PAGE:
The parameters you propose here satisfy all of the constraints in the calculator except for the contraint that the calculator takes to make the “lazy” strategy of always voting for the moment common answer in the court unprofitable. Indeed, this is the condition that is currently making the deposit so high in this court. (As you point in your motivation, the issue is that the percentage of rulings that reject profiles is quite high. To correct the statistics you cite, as of the last time I checked these values in November it is around 86% of rulings that vote to reject profiles. However, when you include the rate at which jurors who vote to reject are overturned by “accept” being crowdfunded but without a further juror vote, a juror who always votes to reject is seen by the court contract as being coherent 91% of the time. So a quite high deposit is necessary to make it so that the strategy of always voting to reject has a negative expected return. On the other hand, 97% of jurors overall are ruled as coherent in this court, so even with a high deposit the expected return of honestly ruling on the case is still positive. See this document for somewhat more complete tables with these values: Parameters - November 2022 - Google Docs Note that there are voting/incentive systems that are designed to better handle these types of situations where there is one outcome that observed much more often than others. In v1, there is the same voting/incentive system in all courts and the system that is used was chosen for its resistance against 51% attacks as well as its simplicity. Eventually, in v2 with its modular design, conceivably the court that handles PoH cases can use a different system and then you can go back to something more 51% attack resistant upon appeal.)

However, maybe the contraints the calculator is taking are overkill. It is trying to find parameters such that E[honest]>0>E[lazy]. Maybe it is enough to have E[honest]>E[lazy] and E[honest]>0. Then the lazy strategy is potentially profitable, but jurors who follow it are accepting an opportunity cost by not taking the time to review the case which would have given them a higher expected return. If you assume juror effort of 30 USD, the parameters you propose satisfy that.

Then, I would have to update this segment:

0.02 ETH ~ 1200 PNK
1200 * 11 => ~13000 PNK of juror stake
13000 / 0.5 = 26000 PNK of minstake

This would be a significantly larger minstake, but given the circumstances (jurors able to stay coherent with PoH executing opposite decision) it could make sense.
Even if you were to be forgiving and reduce it to 20_000 PNK of minstake, it’d still be greater given the increase in juror effort.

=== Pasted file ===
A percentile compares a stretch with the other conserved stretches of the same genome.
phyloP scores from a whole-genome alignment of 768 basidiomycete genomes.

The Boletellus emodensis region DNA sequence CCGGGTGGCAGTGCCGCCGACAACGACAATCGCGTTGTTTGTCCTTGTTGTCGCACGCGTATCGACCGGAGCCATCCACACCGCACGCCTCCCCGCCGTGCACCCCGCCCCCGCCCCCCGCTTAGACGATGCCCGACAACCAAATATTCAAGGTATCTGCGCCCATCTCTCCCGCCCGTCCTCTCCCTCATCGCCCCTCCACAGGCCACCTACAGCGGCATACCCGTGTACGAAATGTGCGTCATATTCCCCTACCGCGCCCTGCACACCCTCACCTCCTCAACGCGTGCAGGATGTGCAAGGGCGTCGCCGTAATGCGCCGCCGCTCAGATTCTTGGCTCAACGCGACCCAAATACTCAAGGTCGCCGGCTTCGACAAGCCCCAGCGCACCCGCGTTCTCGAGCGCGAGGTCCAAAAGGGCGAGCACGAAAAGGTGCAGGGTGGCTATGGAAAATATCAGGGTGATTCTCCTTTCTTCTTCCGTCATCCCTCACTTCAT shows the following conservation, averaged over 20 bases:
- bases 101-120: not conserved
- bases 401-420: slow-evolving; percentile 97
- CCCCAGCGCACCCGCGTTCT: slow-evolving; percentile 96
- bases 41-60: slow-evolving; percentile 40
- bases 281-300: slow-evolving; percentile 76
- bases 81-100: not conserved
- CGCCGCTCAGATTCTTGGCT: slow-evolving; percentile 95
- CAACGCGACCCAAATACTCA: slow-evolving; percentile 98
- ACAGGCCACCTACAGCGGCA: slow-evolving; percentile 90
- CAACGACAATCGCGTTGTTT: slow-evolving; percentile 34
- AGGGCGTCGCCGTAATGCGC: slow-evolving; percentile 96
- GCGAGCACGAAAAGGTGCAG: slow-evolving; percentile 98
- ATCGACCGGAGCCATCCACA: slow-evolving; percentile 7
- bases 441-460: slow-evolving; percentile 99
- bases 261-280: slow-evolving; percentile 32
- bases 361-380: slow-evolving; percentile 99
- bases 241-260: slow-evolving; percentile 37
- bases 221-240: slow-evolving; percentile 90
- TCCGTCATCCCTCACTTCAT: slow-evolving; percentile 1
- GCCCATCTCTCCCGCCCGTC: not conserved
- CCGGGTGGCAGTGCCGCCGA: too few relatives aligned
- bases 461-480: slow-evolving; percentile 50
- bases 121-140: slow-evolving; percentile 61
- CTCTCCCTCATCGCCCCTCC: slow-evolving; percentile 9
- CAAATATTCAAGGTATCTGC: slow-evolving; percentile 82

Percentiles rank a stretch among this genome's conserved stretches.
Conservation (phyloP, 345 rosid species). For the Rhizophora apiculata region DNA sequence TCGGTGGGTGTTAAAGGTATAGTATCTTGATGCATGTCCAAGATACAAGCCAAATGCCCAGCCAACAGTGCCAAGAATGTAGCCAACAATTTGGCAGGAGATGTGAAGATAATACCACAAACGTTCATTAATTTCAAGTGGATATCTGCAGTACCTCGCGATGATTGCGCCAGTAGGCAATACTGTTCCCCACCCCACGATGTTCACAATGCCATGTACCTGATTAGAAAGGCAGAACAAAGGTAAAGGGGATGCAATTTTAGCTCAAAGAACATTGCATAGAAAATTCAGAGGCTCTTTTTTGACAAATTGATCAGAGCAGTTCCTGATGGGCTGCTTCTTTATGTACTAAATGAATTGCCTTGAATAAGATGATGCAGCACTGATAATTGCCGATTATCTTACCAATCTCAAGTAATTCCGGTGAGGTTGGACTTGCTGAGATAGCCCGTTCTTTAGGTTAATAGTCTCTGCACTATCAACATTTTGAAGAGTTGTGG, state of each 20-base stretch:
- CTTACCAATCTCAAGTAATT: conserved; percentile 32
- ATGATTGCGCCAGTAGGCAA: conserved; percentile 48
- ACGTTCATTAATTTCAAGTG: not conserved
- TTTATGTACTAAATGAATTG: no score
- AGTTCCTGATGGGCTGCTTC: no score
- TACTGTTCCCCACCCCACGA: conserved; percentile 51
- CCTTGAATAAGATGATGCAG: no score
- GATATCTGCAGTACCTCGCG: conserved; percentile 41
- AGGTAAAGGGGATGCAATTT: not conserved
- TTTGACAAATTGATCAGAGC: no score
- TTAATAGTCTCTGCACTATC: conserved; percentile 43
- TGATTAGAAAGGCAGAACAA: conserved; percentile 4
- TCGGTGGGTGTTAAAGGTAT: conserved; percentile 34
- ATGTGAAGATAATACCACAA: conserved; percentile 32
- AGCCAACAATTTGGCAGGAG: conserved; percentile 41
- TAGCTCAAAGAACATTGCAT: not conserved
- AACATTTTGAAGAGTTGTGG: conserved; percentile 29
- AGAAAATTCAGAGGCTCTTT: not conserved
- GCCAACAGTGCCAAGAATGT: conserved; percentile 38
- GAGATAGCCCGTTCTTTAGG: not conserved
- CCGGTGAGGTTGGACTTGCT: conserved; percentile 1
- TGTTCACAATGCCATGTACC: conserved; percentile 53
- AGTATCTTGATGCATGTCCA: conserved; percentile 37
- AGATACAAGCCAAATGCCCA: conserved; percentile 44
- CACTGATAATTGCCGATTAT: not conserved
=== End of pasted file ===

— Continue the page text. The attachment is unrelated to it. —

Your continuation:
As a previous staker in the Humanity court the recent parameter changes have forced me to unstake. The penalty for incoherence is far too high. I’m fine with the coherence reward being less per case to make it easier to challenge and submit profiles but the penalty cost makes it far too risky to be staked in the court.

Before the change, we were receiving .025 ETH per case and 4,350 PNK vote stake. I believe if the reward drops so too should the vote stake or should be kept same.

.02 ETH coherence reward and 5,000 vote stake seem reasonable or if it stays at .011 ETH the vote stake should drop to 2,500 PNK.

I think the “lazy juror” term is also an assumption. You can’t prove a juror is being lazy by voting a certain way more often, maybe thats just the way the votes happened. Jurors also vote no more often since the person challenging a case is putting their money on the line – in most cases, the “no” vote will be the right choice.

Changing parameters to change the way people are voting is an assumption, incorrect, and also goes against the nature of the Kleros system. If people are voting “no” too often then they will be appealed and lose their money for being “lazy” – if the system cannot correct this then you’re stating there’s an issue with the system itself.

Just to clarify, the term “lazy juror” isn’t an attack on any specific juror in the Kleros courts. It’s a term to describe a specific voting strategy where a hypothetical juror votes purely based on historical probability of outcomes rather than an appreciation of evidence in the ongoing case.

For instance, assume that the probability of a profile being accepted is 80%. Then it makes sense for the juror to keep voting to accept (or at least voting to accept every 4 out of 5 submissions) without really caring about whether the submission actually confirms to the criteria.

William’s discussion on lazy jurors isn’t to change the actual outcomes that people come to, but to ensure that the system remains secure.

Understood, but even as a trading strategy you still cannot prove anyone is even using this strategy it’s an assumption. The amount of jurors voting no can just be the nature of how the humanity court works.

If challengers are putting their money on the line to create these cases the majority of cases are just going to be “no” by default. Seeing most cases being voted no has nothing to do with a trading strategy, what you’re witnessing is the nature of how the system works.